Nome

Nome is located on the south end of the Seward Peninsula on the Norton Sound. This site is famous for taking claim to the finish line of the annual Iditarod sled dog race. The city is characterized as a subarctic climate. This leads to long cold winters and short cool summers. On the other hand, the coastal position of the area keeps temperatures relatively mild.

History

Malemiut, Kauweramiut, and Unalikmiut Eskimos have occupied the Seward Peninsula historically, with a well-developed culture adapted to the environment. (Kawerak) These native peoples have lived here for thousands of years. In 1898, the “the lucky swedes”, Lindeburg, Lindblom, and Brynteson, struck gold and the famous gold rush began. Over the following year ten of thousands of people filled into Nome in search of gold.

By the turn of the century Nome’s beaches had turned into tent cities as over 20,000 people sifted through sand to find placer gold. Additionally, a railroad was constructed, paving the way for millions of dollars of gold to be transported and sold. (Moon) The city fo Nome then formed in 1902.

1925 marked the heroic origin story of the Iditarod Race. A diphtheria epidemic had hit the town and required an emergency transportation of a serum to save the people of the area. From over 650 miles away in Nenana, mushers and dogs raced across the snowy tundra to deliver the medicine in time. During the WWII efforts, the city found themselves transporting planes for the war.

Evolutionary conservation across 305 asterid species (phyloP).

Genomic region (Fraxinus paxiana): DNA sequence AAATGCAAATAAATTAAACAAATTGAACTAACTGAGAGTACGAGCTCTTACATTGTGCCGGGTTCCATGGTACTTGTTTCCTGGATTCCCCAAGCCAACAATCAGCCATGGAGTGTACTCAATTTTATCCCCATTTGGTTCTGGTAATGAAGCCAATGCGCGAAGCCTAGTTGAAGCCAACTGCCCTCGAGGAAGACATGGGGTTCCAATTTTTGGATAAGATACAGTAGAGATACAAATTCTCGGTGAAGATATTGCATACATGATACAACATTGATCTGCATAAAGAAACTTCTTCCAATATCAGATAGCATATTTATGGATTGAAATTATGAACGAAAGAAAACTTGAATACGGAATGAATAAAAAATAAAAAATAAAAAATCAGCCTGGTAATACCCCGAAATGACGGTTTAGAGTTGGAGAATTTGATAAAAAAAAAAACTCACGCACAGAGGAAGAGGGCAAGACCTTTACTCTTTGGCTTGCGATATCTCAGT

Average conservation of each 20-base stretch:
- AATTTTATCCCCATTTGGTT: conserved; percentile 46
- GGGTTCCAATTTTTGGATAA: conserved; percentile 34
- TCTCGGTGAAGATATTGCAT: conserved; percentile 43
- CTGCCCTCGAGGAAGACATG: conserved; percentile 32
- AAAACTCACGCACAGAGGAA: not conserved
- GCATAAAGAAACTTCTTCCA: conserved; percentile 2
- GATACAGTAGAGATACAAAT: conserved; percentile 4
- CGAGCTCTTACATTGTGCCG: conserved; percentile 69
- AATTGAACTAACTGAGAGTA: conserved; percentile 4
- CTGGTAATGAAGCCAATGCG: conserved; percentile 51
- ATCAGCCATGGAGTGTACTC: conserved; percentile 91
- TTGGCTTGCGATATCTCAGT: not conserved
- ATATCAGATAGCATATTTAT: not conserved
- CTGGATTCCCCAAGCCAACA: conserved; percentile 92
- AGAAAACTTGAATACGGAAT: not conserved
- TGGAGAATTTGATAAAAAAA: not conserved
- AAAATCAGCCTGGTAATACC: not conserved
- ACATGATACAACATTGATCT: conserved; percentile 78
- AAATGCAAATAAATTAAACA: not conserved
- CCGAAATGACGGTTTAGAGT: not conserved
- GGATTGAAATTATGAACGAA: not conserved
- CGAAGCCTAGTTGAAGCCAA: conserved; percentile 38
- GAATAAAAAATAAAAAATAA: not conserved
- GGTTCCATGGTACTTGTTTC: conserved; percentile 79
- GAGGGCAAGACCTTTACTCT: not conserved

Nome Today

Today this region subsists off small gold mining operations, tourism, and commercial fishing. This is all intertwined with the vibrant native culture that lives here. The Iditarod Trail Sled Dog Race still runs every year, starting in Anchorage and ending in Nome.

Nome is a transportation station for surrounding areas as well. Nome has an established population that is currently on the rise. Native cultures are world renowned for their carving of white ivory as well as their cultural music here.

What to Do, Where to Go

Residing on coastal shores, this historic area provides a variety of ways to explore and connect with the culture and region. The winter provides opportunities for snowmobiling, skiing, king crab catches, watching the finishers of the Iditarod, and grabbing some spectacular sightings of the Northern Lights.

The summer in Nome opens to more antique experiences so as to explore the gold mining operations and take your hand at gold panning. The wildflowers spread in abundance and add another level of grandeur to already spectacular hikes. Fishing is plentiful off these shores and nearby rivers. And local eateries scatter through the town. A variety of accommodations to rest your head are available as well.